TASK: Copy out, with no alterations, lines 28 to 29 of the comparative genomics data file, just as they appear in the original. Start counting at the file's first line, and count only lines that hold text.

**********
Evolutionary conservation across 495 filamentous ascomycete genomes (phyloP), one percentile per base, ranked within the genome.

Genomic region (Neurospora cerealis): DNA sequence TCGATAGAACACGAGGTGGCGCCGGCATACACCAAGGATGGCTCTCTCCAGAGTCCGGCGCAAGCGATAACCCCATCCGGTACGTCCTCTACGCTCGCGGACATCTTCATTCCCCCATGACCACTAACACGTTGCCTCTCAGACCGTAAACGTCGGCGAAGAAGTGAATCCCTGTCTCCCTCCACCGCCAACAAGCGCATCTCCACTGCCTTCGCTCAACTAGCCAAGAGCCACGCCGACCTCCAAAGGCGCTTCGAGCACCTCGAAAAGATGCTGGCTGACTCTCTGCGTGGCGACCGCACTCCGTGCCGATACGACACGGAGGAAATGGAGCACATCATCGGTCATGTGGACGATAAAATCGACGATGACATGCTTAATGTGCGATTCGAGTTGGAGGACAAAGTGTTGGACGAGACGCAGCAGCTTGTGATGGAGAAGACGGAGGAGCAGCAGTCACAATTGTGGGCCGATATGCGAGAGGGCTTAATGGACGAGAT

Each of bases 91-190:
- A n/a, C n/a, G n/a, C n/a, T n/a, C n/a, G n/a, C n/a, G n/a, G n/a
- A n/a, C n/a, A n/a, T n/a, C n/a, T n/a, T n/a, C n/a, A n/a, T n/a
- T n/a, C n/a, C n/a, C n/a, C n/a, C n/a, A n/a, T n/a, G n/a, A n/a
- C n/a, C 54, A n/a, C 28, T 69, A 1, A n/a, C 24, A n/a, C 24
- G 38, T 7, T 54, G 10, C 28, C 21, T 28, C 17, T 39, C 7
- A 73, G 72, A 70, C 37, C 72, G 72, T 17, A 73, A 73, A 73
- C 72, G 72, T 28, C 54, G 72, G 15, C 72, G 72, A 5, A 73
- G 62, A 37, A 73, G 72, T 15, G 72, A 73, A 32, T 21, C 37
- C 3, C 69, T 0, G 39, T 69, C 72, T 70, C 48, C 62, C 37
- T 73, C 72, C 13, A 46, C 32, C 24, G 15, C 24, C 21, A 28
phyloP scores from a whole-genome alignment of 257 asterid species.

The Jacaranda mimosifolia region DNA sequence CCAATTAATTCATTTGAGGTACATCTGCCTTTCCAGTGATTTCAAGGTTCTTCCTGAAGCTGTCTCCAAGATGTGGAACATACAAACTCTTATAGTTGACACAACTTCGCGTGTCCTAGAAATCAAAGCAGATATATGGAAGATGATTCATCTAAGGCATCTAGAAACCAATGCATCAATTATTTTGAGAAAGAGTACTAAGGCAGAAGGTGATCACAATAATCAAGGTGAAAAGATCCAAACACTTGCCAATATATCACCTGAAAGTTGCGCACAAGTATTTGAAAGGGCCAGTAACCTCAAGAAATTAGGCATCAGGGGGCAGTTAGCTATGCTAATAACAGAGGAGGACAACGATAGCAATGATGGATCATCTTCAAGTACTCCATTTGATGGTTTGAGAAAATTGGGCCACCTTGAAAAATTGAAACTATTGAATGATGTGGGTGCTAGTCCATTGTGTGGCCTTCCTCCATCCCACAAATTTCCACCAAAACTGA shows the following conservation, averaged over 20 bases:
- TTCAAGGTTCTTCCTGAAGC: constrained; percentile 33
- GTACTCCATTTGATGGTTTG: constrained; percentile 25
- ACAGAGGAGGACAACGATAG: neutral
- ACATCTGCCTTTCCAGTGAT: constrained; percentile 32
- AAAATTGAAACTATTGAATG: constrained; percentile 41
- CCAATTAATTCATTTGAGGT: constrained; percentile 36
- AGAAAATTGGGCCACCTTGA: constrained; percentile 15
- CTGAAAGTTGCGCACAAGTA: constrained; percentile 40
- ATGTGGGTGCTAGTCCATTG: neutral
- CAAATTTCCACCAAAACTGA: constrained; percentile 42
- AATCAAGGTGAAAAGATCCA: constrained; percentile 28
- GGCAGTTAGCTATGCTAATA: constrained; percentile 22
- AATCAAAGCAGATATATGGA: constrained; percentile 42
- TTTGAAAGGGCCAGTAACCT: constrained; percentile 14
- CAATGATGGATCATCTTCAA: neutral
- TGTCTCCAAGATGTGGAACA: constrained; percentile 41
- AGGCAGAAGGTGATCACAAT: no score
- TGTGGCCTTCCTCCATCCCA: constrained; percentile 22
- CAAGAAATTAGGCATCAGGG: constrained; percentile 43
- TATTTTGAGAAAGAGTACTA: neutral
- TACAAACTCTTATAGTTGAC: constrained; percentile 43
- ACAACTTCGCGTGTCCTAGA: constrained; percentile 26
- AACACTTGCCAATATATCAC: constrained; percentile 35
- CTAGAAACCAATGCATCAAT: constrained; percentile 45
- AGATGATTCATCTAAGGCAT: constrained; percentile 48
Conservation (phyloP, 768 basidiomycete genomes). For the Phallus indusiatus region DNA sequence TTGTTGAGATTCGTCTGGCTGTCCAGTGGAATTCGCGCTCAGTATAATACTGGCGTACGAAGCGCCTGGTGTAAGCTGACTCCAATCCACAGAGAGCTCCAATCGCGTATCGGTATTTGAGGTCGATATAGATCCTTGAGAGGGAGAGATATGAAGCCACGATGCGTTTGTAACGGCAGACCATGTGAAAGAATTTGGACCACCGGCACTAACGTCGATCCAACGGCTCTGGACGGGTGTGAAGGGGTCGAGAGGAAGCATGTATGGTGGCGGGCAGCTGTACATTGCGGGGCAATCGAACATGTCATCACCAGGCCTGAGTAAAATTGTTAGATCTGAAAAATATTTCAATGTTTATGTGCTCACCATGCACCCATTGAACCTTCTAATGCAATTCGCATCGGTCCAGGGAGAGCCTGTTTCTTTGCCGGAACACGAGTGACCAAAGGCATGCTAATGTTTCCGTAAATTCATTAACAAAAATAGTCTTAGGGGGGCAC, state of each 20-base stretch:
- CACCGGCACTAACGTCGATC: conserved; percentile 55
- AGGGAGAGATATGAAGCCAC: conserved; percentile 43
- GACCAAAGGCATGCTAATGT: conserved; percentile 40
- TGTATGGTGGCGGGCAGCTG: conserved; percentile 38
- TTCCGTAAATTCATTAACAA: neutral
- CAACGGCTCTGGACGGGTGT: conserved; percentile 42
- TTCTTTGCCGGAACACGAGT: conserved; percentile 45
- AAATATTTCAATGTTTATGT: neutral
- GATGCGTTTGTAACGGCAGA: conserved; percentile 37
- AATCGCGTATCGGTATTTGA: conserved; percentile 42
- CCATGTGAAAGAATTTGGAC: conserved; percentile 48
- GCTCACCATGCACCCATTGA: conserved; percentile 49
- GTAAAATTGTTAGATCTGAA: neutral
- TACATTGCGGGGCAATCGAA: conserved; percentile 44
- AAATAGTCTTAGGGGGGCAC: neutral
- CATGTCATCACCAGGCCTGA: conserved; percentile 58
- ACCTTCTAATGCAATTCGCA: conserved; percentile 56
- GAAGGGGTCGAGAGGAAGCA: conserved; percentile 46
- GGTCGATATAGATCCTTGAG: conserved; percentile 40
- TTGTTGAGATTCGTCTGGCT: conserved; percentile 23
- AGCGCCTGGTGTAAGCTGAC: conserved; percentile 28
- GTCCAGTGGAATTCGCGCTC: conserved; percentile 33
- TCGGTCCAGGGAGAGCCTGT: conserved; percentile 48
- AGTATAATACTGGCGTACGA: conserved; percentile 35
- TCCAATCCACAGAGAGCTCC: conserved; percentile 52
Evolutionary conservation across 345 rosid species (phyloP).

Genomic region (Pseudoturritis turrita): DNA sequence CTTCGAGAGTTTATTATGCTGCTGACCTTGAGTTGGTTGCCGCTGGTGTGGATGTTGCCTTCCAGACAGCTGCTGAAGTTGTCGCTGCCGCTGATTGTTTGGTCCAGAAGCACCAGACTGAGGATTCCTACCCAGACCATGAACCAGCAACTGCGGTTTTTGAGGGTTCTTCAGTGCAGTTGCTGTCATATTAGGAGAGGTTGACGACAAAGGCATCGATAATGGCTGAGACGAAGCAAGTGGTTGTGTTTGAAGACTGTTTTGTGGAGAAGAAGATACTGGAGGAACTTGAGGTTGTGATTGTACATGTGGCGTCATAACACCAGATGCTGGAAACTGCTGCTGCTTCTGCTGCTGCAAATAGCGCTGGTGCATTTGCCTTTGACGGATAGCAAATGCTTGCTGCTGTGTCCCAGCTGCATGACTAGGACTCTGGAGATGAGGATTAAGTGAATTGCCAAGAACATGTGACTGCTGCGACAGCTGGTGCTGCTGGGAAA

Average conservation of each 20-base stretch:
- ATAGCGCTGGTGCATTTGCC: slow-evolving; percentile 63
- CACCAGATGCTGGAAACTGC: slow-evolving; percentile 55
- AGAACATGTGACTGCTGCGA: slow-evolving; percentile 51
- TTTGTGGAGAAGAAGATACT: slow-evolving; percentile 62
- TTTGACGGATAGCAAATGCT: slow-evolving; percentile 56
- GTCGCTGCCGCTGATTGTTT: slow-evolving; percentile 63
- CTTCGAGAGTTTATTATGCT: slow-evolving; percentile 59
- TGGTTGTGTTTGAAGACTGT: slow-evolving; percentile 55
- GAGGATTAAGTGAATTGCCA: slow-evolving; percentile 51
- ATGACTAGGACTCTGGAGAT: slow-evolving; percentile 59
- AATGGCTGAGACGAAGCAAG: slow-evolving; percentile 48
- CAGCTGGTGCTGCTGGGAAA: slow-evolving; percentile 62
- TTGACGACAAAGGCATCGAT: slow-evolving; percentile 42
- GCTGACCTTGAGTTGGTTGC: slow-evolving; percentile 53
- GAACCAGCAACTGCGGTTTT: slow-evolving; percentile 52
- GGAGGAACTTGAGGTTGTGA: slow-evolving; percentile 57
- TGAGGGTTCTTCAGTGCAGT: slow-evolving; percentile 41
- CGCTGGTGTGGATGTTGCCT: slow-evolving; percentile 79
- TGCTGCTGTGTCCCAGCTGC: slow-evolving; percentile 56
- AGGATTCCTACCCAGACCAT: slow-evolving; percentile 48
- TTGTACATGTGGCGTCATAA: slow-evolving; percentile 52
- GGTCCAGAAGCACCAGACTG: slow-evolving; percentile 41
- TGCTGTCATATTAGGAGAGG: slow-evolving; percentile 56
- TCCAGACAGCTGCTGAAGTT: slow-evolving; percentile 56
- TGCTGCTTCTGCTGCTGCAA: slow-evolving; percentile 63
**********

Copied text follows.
- AATCAAAGCAGATATATGGA: constrained; percentile 42
- TTTGAAAGGGCCAGTAACCT: constrained; percentile 14